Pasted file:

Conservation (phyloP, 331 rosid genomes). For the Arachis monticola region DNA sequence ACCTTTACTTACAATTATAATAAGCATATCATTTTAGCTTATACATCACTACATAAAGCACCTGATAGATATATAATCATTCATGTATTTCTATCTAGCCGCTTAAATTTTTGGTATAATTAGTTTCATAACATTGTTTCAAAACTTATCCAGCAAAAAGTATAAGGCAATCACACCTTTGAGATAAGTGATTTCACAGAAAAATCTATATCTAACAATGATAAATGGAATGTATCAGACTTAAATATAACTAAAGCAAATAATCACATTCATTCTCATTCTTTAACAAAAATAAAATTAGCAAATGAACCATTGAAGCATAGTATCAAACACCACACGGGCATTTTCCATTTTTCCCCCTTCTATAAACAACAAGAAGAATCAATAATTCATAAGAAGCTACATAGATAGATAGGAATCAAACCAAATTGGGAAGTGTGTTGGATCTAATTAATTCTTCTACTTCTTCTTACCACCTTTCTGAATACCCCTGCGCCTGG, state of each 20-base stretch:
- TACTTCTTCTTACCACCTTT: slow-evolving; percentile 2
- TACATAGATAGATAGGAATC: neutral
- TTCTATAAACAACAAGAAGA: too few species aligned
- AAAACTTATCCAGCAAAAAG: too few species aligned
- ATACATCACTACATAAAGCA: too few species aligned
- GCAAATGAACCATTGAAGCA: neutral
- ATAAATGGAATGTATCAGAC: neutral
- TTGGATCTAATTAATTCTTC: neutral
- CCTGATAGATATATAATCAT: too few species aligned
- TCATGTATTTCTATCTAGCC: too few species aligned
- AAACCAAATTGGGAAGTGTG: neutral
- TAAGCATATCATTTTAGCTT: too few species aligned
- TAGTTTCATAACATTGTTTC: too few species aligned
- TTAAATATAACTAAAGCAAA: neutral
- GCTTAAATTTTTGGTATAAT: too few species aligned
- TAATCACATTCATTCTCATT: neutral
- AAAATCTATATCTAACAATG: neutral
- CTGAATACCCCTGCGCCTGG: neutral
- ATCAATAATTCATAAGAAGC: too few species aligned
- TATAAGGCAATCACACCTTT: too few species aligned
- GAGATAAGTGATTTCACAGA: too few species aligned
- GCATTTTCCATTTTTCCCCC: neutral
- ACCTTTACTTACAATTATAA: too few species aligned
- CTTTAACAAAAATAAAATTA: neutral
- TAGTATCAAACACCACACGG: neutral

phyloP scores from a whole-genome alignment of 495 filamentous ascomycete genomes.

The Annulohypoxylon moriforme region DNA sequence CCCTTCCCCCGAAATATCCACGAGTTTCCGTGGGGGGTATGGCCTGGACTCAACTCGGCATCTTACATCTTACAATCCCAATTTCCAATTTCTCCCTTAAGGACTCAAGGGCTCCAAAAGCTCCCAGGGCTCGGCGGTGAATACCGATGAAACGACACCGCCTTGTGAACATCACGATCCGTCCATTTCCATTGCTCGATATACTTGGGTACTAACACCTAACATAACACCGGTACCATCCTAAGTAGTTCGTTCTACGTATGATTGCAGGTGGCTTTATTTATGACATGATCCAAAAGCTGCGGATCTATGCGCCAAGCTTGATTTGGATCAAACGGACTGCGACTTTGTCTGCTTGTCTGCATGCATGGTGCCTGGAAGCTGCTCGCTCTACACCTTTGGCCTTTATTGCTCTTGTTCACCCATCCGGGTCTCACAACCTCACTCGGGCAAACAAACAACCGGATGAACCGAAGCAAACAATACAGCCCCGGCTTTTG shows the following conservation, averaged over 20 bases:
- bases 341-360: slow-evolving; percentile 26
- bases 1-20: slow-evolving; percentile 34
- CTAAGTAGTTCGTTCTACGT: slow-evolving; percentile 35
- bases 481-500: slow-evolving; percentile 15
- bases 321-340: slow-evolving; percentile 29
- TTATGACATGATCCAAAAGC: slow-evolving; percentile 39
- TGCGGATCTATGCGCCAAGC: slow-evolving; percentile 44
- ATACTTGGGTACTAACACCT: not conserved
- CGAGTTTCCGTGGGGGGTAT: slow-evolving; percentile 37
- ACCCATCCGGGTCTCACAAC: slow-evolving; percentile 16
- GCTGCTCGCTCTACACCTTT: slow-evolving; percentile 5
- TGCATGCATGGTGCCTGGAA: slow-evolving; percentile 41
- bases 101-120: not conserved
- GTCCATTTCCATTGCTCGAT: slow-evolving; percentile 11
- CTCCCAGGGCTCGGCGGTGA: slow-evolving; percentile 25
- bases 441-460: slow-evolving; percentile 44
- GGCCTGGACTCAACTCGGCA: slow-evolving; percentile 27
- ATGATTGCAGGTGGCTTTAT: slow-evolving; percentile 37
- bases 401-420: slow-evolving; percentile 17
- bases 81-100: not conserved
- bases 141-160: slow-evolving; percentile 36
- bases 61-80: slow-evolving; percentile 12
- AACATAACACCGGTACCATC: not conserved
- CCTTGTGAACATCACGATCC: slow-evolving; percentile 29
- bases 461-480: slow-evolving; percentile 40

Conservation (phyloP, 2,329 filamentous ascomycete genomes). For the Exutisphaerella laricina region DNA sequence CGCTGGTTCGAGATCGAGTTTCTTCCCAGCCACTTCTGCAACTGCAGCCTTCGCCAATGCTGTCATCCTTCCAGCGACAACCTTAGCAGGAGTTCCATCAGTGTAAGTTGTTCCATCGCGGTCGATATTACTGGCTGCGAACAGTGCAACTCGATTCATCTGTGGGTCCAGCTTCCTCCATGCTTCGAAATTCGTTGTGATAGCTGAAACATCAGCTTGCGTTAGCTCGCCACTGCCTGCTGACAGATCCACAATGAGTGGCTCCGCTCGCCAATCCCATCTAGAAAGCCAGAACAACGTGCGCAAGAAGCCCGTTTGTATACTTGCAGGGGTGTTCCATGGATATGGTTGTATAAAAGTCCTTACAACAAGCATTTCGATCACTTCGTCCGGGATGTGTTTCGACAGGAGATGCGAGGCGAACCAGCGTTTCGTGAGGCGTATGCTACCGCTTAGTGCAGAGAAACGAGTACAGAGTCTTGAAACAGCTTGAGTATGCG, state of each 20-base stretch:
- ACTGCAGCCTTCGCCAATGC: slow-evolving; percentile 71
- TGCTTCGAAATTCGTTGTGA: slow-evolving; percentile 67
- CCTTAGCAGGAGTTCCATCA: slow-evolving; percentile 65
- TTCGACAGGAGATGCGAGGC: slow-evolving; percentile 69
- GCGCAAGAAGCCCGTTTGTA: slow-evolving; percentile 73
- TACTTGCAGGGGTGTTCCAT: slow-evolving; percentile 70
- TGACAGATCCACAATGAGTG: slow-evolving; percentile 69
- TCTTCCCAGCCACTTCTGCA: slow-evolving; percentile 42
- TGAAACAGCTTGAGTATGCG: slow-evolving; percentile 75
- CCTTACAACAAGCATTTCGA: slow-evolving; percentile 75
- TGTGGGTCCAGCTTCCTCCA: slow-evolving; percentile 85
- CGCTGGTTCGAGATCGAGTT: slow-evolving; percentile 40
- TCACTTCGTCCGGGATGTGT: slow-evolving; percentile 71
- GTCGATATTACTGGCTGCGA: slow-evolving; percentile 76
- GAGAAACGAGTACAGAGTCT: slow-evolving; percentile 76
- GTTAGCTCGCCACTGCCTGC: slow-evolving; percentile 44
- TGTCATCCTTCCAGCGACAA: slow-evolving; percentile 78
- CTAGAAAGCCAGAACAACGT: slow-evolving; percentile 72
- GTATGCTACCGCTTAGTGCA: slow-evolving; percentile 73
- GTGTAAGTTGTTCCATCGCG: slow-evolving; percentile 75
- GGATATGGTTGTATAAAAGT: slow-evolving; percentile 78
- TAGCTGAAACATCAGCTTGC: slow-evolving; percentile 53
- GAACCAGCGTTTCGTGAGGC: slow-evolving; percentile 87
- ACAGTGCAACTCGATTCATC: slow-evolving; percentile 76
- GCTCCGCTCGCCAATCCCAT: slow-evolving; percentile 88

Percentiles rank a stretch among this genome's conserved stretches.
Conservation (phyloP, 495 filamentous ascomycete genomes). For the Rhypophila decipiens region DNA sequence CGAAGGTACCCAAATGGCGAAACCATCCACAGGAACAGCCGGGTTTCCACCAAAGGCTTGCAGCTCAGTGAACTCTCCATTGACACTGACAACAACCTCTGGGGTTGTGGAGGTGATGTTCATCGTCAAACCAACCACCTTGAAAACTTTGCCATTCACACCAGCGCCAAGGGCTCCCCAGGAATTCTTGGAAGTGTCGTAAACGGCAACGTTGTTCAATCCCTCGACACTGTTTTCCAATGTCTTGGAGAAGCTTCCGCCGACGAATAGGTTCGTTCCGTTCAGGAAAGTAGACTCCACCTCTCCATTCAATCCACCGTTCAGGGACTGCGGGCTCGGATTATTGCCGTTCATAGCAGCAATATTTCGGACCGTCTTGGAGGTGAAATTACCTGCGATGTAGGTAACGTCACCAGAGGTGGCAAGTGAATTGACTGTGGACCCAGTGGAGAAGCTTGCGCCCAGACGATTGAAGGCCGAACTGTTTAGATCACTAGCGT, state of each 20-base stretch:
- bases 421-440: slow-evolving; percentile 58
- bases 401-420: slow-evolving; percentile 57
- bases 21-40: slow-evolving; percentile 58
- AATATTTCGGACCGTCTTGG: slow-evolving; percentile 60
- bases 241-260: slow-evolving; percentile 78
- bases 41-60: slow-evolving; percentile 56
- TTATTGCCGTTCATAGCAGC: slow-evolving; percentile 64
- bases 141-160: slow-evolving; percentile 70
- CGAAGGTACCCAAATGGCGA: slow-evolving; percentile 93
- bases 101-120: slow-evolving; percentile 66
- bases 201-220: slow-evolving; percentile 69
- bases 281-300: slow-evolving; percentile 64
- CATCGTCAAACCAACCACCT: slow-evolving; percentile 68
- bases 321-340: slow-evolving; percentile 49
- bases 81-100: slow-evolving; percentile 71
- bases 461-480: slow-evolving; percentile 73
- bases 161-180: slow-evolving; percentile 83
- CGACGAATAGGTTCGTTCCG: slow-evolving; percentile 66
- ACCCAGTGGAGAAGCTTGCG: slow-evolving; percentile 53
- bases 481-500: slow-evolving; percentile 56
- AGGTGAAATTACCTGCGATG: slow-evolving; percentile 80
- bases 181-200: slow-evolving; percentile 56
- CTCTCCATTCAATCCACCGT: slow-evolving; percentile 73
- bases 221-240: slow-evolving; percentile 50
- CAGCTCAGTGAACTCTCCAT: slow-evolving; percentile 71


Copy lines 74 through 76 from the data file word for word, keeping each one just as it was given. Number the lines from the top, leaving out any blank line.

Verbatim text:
- GTGTAAGTTGTTCCATCGCG: slow-evolving; percentile 75
- GGATATGGTTGTATAAAAGT: slow-evolving; percentile 78
- TAGCTGAAACATCAGCTTGC: slow-evolving; percentile 53